Parenting is like herding cats. I don’t know who first said that to me, someone wise and honest (my favorite kind of person), but I know I heard it more than once and I know I say it twice a day.
Especially when you have to get your kids out of the house and into a car. If I could outsource one part of parenting, that would be it. I would hire some nice, unsuspecting person (or maybe a very smart sheepdog) whose entire job consisted of overseeing the evacuation of my house and the car incarceration.
You know how it goes, lots of me screaming, “It’s time to go.” And lots of reactive screaming: “I can’t find my shoes.” “Eve stole my backpack.” “I hate those shoes.” “London lost Leo (the pet rat). “I don’t want to goooo.”
Etcetera. Ad nauseum.
When the front door finally closes behind us, odds are somebody’s crying, somebody’s forgotten their shoes, and somebody left her keys on the counter.
Next comes crossing the yard, navigating treacherous hazards like fire ants, wind, a too-sunny sun or, Heaven forbid, rain. Things will be dropped. Children will casually plop down and pick flowers. Mother will whisper-yell.
When we arrive at the car, the hardest part is still to come: seat belts. My children do not willingly accept self restraint. They will sit in the wrong seat. They will argue over who sat in what seat last. They will say they cannot, just cannot put their seat belts on themselves. There will be much drama. And much use of the word “consequences.” And sometimes, the administration of said consequences.
One day, after a particularly rough extrication, I looked in my rear view mirror and said, “Do you girls know how much it would mean to me if once, just once, you’d get ready and walk to the car and put on your seat belts without Mommy having to beg?”
London said, “I’m sorry mom.”
Eve said, “I love you.”
And I said, “If you loved me, you’d obey me.” And I threw the car into reverse.
If my kids, four and five, really loved me, they’d put on their shoes and walk to the car and put their own stupid seat belts on. Because it’s easy enough to do, and because it would mean the world to me.
Don’t give me any of that “they’re still little” junk. They know better. Best believe that.
[[[No really, don’t feel bad for them. I’m about to explain how we’re just like them…]]]
When I read Jesus say, “Anyone who loves me will obey my teaching,” I feel him. Because to love someone is to listen to her and to know her and to want (deep down) to bless her. My kids may love me with kisses and hugs and giggles—fun things to share—but they’re getting old enough to start sacrificing for love, to choose me over their laziness, to choose my happiness over their own.
I tell my girls, love is giving something up for someone else.
And I’m talking to myself as much as I’m talking to them.
Because I don’t always like giving things up either.
When I look at my children being disobedient, I see me—me whining, pretending to read a book, or just sitting on the couch with no shoes while God tries to drag me out the door.
He’s probably taking me somewhere great. I know that’s usually what I’m trying to do for my kids. He’s probably going to feed me or show me something beautiful or teach me something.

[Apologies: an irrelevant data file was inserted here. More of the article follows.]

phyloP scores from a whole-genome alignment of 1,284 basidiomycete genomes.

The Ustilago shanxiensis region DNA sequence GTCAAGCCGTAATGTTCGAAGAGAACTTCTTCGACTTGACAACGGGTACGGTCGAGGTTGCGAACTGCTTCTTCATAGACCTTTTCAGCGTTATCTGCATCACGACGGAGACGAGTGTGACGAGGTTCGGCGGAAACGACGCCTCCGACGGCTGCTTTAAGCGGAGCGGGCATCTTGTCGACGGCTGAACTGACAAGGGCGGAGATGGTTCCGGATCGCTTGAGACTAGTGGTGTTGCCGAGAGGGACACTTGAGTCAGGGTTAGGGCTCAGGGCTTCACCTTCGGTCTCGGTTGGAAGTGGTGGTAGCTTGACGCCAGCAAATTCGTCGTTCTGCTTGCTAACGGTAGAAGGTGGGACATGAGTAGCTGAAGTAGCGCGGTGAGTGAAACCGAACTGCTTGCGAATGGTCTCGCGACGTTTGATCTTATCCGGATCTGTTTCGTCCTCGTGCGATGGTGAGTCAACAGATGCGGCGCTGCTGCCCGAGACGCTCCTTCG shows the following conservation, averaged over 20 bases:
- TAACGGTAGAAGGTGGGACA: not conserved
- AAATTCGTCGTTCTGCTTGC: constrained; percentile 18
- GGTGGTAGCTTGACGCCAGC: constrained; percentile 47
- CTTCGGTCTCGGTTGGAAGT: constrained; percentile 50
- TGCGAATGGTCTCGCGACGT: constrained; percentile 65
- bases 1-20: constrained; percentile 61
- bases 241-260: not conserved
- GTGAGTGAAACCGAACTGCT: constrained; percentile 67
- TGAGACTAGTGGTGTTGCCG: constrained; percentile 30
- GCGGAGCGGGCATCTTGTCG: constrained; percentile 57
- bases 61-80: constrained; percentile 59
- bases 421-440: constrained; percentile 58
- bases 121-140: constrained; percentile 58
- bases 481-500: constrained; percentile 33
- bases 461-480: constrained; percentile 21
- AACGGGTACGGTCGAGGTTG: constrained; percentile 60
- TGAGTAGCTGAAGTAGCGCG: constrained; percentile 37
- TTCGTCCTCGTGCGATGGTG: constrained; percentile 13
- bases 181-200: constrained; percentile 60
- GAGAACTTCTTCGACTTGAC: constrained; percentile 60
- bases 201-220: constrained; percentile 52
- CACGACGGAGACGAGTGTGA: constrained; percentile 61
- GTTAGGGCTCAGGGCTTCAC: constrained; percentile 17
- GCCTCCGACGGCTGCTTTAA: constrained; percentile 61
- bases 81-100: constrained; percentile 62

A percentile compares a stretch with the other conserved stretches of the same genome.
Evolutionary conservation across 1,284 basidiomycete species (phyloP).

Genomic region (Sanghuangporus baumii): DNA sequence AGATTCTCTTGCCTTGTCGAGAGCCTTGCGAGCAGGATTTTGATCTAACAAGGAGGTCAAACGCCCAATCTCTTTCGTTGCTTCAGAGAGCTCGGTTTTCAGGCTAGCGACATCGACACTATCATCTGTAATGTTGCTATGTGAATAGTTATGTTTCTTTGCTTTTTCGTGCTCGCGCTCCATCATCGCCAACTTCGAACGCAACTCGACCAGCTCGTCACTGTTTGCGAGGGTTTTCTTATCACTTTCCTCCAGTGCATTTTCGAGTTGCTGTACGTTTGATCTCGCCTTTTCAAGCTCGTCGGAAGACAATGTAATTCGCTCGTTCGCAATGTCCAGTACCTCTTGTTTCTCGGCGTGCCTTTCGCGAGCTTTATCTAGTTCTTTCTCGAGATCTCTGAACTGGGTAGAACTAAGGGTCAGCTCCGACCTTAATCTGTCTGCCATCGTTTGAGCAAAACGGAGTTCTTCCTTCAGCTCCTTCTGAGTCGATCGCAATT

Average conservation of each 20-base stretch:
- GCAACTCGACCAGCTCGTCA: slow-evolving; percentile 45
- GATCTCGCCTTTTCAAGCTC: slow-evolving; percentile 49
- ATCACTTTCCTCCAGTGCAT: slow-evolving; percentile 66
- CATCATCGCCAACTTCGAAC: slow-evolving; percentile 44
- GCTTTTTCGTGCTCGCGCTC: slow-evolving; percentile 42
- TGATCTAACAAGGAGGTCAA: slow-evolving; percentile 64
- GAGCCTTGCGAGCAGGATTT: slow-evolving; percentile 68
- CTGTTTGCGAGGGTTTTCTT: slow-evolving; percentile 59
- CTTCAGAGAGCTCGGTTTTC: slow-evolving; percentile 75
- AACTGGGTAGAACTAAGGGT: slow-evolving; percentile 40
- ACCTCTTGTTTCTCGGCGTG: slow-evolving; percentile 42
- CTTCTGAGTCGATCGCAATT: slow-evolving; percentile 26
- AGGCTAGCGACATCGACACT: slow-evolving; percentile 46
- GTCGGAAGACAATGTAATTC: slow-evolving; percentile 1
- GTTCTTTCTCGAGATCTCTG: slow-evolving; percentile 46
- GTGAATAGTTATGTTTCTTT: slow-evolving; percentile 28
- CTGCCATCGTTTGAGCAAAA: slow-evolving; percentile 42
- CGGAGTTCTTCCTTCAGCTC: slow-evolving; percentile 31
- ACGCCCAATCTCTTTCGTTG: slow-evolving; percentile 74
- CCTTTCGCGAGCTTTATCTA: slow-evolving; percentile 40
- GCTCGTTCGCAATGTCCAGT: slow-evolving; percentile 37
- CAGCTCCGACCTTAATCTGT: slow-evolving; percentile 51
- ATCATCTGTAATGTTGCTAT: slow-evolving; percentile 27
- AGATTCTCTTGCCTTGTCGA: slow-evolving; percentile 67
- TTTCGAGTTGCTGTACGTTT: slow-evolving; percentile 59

But I just want what I want. And I act like a four year old, and I don’t obey.
Maybe I’m wrong, but I think most of us just want to do what we want. And so we choose a church that’ll let us think what we already think. Or skip church because it makes us uncomfortable. We choose friends who do what we like to do, and say the same things we like to say with houses exactly as nice as our own and movie taste like ours. And all along we’re just doing what we like, never considering that maybe it isn’t what God wants for us, that maybe loving God takes giving something up.
Sometimes God’s yelling “It’s time to go” and we’re acting like we can’t hear Him over the noise of the TV, making excuses, and otherwise dawdling in a sort-of-passive, sort-of-active disobedience.
I sometimes think God the Father looks over at Jesus, shakes his head, and says, “Herding. Cats.” To which the Spirit, I’m sure, says, “You have no idea.”
I don’t want God shaking His head at me. I don’t want Him to feel ignored. I don’t want Him wishing I’d just do what He says. I don’t want to leave Him wondering whether or not I love Him.
Because I actually, truly do love God—at least I want to. I want to make sacrifices for Him, the tiny sacrifices I’m able to make. I want to listen to Him. Even when I don’t want what He wants, I want to do it anyway.
A few weeks ago I was getting ready to take the girls somewhere and as I finished my hair, I yelled the usual “It’s time to go.” I heard scurrying and then the front door slammed closed.
I stepped out of my room and into the living room and couldn’t find the girls anywhere.
So I walked outside—nowhere—and then to the car.
I opened the back car door, and there, sitting in their car seats, buckled and smiling so big, were my two girls. London looked at Eve. Eve giggled. London looked back at me. She said, “We love you, Mom.”
And I said (crying, of course), “I know you do.”